Bank and coal

Share with others:


Print Email Read Later

The Obama administration took a giant step forward on clean energy last year when it ordered the Export-Import Bank to stop funding coal plants abroad.

Unfortunately, this progress could be undone if Sens. Joe Manchin, D-W.Va., and Mark Kirk, R-Ill., push through a provision that would allow the bank to resume the dirty energy projects that have decimated the environment and wreaked havoc on communities around the world.

Since President Barack Obama took office, the bank has ramped up its spending on fossil fuels, with funding soaring nearly fivefold since 2009. During that time, the bank has permitted a coal plant at the Great Barrier Reef and another in India whose emissions were equal to a fifth of all U.S. coal plants combined. Outlays for renewables, meanwhile, have barely budged.

The bank’s new policy last year seemed to signal an end to this dark era. It seemed only natural that the administration, which had begun tightening the screws on coal plants in the United States, would do the same abroad.

But if Sen. Manchin is successful at putting his imprint on the bank’s reauthorization, its support for fossil fuels will be sanctioned once again. It is disturbing that such a routine vote could contain such dangerous consequences for the environment. It seems lawmakers just cannot stop using the bank to prop up the coal industry. If efforts like Sens. Manchin and Kirk’s continue, the role of the Export-Import Bank must be seriously re-examined — for good.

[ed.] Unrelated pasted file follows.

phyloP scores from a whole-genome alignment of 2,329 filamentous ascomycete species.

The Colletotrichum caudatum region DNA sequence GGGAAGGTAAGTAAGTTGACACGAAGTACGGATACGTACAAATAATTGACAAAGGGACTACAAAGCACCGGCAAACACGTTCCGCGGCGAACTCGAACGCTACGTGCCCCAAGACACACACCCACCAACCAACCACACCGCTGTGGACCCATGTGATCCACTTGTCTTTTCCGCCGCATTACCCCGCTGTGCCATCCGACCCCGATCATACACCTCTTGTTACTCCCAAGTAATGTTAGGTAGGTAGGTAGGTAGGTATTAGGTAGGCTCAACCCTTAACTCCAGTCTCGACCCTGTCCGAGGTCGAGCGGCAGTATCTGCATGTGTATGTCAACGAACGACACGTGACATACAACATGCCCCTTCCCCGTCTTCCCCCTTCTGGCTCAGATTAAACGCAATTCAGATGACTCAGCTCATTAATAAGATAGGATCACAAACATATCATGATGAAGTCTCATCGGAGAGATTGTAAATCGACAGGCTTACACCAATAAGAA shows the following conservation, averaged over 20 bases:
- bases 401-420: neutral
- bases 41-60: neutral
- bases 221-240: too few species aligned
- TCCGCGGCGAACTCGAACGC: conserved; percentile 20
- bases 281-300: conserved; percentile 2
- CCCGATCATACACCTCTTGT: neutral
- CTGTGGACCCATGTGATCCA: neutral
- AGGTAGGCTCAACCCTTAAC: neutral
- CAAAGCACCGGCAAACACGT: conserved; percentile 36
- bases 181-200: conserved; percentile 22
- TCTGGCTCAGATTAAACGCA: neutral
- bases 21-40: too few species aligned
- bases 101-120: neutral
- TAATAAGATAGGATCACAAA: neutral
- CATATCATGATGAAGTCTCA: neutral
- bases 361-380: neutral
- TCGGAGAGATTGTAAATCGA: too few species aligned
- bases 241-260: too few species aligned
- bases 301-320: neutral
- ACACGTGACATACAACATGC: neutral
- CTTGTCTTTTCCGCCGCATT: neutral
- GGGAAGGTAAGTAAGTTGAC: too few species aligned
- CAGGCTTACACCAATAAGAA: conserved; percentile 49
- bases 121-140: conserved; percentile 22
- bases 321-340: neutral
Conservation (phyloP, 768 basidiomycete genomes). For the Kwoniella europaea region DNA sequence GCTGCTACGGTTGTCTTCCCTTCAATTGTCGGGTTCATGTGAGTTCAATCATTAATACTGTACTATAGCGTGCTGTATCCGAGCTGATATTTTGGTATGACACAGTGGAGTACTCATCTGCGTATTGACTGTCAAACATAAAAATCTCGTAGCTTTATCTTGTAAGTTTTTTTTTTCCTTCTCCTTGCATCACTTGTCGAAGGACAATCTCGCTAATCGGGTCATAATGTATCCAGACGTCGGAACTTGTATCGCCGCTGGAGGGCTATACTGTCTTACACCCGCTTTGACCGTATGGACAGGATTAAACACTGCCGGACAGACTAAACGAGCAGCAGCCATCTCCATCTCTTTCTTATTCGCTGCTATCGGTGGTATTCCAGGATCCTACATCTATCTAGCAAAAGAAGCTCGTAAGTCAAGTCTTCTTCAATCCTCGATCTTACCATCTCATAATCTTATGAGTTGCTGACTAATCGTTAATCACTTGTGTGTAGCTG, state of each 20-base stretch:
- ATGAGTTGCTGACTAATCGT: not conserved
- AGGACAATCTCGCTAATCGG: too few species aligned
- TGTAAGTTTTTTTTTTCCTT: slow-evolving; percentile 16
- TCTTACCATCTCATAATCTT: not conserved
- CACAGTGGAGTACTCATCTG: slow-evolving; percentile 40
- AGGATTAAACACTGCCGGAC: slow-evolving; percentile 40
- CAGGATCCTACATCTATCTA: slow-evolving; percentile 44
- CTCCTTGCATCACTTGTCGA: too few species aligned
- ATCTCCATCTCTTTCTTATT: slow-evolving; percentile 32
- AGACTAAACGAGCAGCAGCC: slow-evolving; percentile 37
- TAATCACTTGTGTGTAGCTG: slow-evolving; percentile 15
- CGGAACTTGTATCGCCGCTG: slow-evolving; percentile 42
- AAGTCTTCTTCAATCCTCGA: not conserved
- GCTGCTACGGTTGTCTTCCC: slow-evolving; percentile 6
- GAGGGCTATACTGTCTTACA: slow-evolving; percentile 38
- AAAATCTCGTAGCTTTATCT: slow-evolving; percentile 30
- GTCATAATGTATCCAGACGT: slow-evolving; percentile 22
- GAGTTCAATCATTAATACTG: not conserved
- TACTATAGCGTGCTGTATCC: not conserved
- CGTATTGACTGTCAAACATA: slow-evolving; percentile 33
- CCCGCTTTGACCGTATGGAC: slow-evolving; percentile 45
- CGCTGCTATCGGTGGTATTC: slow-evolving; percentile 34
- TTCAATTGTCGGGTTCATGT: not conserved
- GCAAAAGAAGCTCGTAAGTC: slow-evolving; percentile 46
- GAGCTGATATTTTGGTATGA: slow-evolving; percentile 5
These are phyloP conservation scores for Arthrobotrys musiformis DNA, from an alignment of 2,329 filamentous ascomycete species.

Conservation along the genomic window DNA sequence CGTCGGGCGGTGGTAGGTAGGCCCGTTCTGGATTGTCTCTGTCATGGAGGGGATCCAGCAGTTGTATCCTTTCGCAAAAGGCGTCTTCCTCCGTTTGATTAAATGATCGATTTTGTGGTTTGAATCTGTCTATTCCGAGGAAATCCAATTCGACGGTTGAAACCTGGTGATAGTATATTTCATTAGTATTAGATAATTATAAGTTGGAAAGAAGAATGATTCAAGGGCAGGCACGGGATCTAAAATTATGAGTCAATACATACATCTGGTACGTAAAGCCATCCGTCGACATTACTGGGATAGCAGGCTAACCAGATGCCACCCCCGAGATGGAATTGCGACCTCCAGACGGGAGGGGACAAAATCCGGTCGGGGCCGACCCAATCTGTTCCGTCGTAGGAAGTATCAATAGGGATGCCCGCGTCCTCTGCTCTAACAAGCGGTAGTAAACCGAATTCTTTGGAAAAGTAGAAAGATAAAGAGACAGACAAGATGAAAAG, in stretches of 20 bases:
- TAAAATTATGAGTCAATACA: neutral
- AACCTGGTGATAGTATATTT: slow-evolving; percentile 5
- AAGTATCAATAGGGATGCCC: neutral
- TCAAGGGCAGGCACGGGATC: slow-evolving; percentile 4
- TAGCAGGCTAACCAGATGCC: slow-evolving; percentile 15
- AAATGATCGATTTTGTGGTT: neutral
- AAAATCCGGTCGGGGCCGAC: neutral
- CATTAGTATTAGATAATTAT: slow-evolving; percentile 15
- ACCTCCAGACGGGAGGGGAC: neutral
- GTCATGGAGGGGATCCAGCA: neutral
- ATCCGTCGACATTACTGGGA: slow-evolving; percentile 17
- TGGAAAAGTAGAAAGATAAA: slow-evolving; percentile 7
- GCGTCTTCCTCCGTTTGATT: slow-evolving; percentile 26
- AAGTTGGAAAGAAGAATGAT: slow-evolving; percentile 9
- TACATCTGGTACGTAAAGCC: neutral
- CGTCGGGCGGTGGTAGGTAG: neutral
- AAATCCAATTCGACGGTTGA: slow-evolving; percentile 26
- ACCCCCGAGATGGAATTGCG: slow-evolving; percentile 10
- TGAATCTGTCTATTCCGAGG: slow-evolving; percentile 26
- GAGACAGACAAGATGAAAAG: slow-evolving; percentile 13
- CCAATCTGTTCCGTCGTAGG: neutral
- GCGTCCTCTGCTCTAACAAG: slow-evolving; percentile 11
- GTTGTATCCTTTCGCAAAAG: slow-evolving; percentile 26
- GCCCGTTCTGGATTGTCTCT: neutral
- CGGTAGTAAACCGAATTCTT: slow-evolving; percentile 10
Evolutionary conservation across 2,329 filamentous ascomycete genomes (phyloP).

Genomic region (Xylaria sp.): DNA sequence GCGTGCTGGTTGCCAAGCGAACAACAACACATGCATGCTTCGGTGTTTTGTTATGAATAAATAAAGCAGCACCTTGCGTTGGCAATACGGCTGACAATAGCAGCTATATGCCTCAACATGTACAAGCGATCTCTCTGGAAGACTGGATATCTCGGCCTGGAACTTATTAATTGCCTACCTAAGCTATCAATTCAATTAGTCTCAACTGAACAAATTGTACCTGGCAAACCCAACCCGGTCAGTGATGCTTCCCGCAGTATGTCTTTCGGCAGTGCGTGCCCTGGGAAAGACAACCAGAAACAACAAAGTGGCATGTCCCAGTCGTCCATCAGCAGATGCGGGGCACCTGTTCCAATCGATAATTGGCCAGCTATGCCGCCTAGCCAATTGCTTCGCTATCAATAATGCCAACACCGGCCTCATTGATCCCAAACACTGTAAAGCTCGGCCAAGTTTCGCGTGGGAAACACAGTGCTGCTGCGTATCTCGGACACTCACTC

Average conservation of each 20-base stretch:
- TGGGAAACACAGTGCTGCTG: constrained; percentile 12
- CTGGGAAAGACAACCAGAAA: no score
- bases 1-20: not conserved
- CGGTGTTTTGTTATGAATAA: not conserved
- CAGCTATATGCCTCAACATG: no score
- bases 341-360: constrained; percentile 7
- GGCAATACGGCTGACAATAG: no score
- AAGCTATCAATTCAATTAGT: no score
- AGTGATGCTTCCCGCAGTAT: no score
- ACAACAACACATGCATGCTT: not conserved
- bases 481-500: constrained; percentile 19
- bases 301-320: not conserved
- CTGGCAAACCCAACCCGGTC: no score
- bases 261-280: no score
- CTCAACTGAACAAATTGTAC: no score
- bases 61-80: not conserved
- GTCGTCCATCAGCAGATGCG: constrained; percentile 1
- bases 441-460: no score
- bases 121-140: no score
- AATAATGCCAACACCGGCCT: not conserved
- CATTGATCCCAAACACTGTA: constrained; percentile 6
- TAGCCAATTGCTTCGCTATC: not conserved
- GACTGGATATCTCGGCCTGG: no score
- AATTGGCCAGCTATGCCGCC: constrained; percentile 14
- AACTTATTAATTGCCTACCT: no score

MIKE LUX
Co-founder, Democracy Partners
Chair, American Family Voices
Washington, D.C.


Join the conversation:

Commenting policy | How to report abuse
To report inappropriate comments, abuse and/or repeat offenders, please send an email to socialmedia@post-gazette.com and include a link to the article and a copy of the comment. Your report will be reviewed in a timely manner. Thank you.
Commenting policy | How to report abuse

Advertisement
Advertisement
Advertisement

You have 2 remaining free articles this month

Try unlimited digital access

If you are an existing subscriber,
link your account for free access. Start here

You’ve reached the limit of free articles this month.

To continue unlimited reading

If you are an existing subscriber,
link your account for free access. Start here